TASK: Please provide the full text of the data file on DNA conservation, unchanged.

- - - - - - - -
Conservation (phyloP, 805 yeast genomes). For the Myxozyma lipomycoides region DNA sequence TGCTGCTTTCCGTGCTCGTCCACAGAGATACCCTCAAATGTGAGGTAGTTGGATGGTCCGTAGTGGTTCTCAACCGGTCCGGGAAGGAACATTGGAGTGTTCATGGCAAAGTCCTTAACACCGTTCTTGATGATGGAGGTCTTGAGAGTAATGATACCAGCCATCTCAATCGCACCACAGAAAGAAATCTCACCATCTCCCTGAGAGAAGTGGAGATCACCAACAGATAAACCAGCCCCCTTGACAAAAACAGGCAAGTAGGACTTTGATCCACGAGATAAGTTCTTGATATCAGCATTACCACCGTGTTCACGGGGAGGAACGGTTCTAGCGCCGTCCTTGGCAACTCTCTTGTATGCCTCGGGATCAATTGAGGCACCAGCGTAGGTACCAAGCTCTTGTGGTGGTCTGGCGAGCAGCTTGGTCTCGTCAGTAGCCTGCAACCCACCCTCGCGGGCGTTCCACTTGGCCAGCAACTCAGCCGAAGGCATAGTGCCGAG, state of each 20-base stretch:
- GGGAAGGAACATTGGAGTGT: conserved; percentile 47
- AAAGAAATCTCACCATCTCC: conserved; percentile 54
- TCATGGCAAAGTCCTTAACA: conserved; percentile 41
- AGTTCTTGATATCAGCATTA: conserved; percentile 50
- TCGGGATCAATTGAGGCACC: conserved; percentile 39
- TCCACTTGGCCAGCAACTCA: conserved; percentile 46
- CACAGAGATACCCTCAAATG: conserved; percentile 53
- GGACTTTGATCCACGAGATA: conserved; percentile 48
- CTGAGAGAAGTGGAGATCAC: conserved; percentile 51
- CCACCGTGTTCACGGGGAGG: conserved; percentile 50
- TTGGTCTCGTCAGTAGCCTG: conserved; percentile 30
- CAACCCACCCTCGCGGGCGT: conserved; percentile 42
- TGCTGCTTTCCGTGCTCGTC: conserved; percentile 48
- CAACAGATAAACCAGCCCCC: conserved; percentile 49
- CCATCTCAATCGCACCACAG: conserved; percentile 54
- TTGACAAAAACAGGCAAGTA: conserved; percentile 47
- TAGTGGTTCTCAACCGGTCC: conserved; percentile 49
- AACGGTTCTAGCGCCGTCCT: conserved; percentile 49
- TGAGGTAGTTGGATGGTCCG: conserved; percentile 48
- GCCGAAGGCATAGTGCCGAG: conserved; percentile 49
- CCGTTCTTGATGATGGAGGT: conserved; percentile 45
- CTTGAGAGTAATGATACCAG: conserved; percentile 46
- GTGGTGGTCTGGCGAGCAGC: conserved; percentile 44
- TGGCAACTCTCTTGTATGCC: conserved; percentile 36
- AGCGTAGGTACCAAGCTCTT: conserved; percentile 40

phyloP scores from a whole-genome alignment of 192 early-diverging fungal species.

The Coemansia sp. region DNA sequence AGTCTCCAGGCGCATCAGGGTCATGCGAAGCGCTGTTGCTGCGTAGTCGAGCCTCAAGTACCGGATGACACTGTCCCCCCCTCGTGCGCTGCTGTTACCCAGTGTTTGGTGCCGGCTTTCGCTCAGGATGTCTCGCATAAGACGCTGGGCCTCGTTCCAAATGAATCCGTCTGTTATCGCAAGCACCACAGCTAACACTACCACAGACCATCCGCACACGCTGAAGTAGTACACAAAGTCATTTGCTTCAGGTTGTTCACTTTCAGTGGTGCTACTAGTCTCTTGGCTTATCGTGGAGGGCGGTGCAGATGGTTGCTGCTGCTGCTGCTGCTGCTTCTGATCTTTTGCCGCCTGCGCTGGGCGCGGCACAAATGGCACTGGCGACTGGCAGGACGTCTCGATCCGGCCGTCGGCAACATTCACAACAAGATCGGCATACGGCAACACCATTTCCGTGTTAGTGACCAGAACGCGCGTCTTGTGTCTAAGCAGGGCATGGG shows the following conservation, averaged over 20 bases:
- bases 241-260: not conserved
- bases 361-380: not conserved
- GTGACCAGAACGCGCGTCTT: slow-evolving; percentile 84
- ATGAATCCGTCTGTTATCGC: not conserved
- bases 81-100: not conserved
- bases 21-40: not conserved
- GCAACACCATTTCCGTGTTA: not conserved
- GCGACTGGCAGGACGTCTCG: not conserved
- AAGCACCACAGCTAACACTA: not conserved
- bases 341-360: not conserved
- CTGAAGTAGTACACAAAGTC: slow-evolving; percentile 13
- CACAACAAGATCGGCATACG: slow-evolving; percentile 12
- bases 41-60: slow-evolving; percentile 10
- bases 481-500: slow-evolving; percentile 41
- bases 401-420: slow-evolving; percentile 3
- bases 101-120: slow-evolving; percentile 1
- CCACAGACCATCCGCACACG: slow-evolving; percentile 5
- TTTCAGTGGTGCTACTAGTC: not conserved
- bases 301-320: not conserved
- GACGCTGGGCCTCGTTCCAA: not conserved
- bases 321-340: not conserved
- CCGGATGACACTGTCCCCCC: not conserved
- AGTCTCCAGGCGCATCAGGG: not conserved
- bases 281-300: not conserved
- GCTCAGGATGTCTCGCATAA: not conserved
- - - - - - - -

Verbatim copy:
Conservation (phyloP, 805 yeast genomes). For the Myxozyma lipomycoides region DNA sequence TGCTGCTTTCCGTGCTCGTCCACAGAGATACCCTCAAATGTGAGGTAGTTGGATGGTCCGTAGTGGTTCTCAACCGGTCCGGGAAGGAACATTGGAGTGTTCATGGCAAAGTCCTTAACACCGTTCTTGATGATGGAGGTCTTGAGAGTAATGATACCAGCCATCTCAATCGCACCACAGAAAGAAATCTCACCATCTCCCTGAGAGAAGTGGAGATCACCAACAGATAAACCAGCCCCCTTGACAAAAACAGGCAAGTAGGACTTTGATCCACGAGATAAGTTCTTGATATCAGCATTACCACCGTGTTCACGGGGAGGAACGGTTCTAGCGCCGTCCTTGGCAACTCTCTTGTATGCCTCGGGATCAATTGAGGCACCAGCGTAGGTACCAAGCTCTTGTGGTGGTCTGGCGAGCAGCTTGGTCTCGTCAGTAGCCTGCAACCCACCCTCGCGGGCGTTCCACTTGGCCAGCAACTCAGCCGAAGGCATAGTGCCGAG, state of each 20-base stretch:
- GGGAAGGAACATTGGAGTGT: conserved; percentile 47
- AAAGAAATCTCACCATCTCC: conserved; percentile 54
- TCATGGCAAAGTCCTTAACA: conserved; percentile 41
- AGTTCTTGATATCAGCATTA: conserved; percentile 50
- TCGGGATCAATTGAGGCACC: conserved; percentile 39
- TCCACTTGGCCAGCAACTCA: conserved; percentile 46
- CACAGAGATACCCTCAAATG: conserved; percentile 53
- GGACTTTGATCCACGAGATA: conserved; percentile 48
- CTGAGAGAAGTGGAGATCAC: conserved; percentile 51
- CCACCGTGTTCACGGGGAGG: conserved; percentile 50
- TTGGTCTCGTCAGTAGCCTG: conserved; percentile 30
- CAACCCACCCTCGCGGGCGT: conserved; percentile 42
- TGCTGCTTTCCGTGCTCGTC: conserved; percentile 48
- CAACAGATAAACCAGCCCCC: conserved; percentile 49
- CCATCTCAATCGCACCACAG: conserved; percentile 54
- TTGACAAAAACAGGCAAGTA: conserved; percentile 47
- TAGTGGTTCTCAACCGGTCC: conserved; percentile 49
- AACGGTTCTAGCGCCGTCCT: conserved; percentile 49
- TGAGGTAGTTGGATGGTCCG: conserved; percentile 48
- GCCGAAGGCATAGTGCCGAG: conserved; percentile 49
- CCGTTCTTGATGATGGAGGT: conserved; percentile 45
- CTTGAGAGTAATGATACCAG: conserved; percentile 46
- GTGGTGGTCTGGCGAGCAGC: conserved; percentile 44
- TGGCAACTCTCTTGTATGCC: conserved; percentile 36
- AGCGTAGGTACCAAGCTCTT: conserved; percentile 40

phyloP scores from a whole-genome alignment of 192 early-diverging fungal species.

The Coemansia sp. region DNA sequence AGTCTCCAGGCGCATCAGGGTCATGCGAAGCGCTGTTGCTGCGTAGTCGAGCCTCAAGTACCGGATGACACTGTCCCCCCCTCGTGCGCTGCTGTTACCCAGTGTTTGGTGCCGGCTTTCGCTCAGGATGTCTCGCATAAGACGCTGGGCCTCGTTCCAAATGAATCCGTCTGTTATCGCAAGCACCACAGCTAACACTACCACAGACCATCCGCACACGCTGAAGTAGTACACAAAGTCATTTGCTTCAGGTTGTTCACTTTCAGTGGTGCTACTAGTCTCTTGGCTTATCGTGGAGGGCGGTGCAGATGGTTGCTGCTGCTGCTGCTGCTGCTTCTGATCTTTTGCCGCCTGCGCTGGGCGCGGCACAAATGGCACTGGCGACTGGCAGGACGTCTCGATCCGGCCGTCGGCAACATTCACAACAAGATCGGCATACGGCAACACCATTTCCGTGTTAGTGACCAGAACGCGCGTCTTGTGTCTAAGCAGGGCATGGG shows the following conservation, averaged over 20 bases:
- bases 241-260: not conserved
- bases 361-380: not conserved
- GTGACCAGAACGCGCGTCTT: slow-evolving; percentile 84
- ATGAATCCGTCTGTTATCGC: not conserved
- bases 81-100: not conserved
- bases 21-40: not conserved
- GCAACACCATTTCCGTGTTA: not conserved
- GCGACTGGCAGGACGTCTCG: not conserved
- AAGCACCACAGCTAACACTA: not conserved
- bases 341-360: not conserved
- CTGAAGTAGTACACAAAGTC: slow-evolving; percentile 13
- CACAACAAGATCGGCATACG: slow-evolving; percentile 12
- bases 41-60: slow-evolving; percentile 10
- bases 481-500: slow-evolving; percentile 41
- bases 401-420: slow-evolving; percentile 3
- bases 101-120: slow-evolving; percentile 1
- CCACAGACCATCCGCACACG: slow-evolving; percentile 5
- TTTCAGTGGTGCTACTAGTC: not conserved
- bases 301-320: not conserved
- GACGCTGGGCCTCGTTCCAA: not conserved
- bases 321-340: not conserved
- CCGGATGACACTGTCCCCCC: not conserved
- AGTCTCCAGGCGCATCAGGG: not conserved
- bases 281-300: not conserved
- GCTCAGGATGTCTCGCATAA: not conserved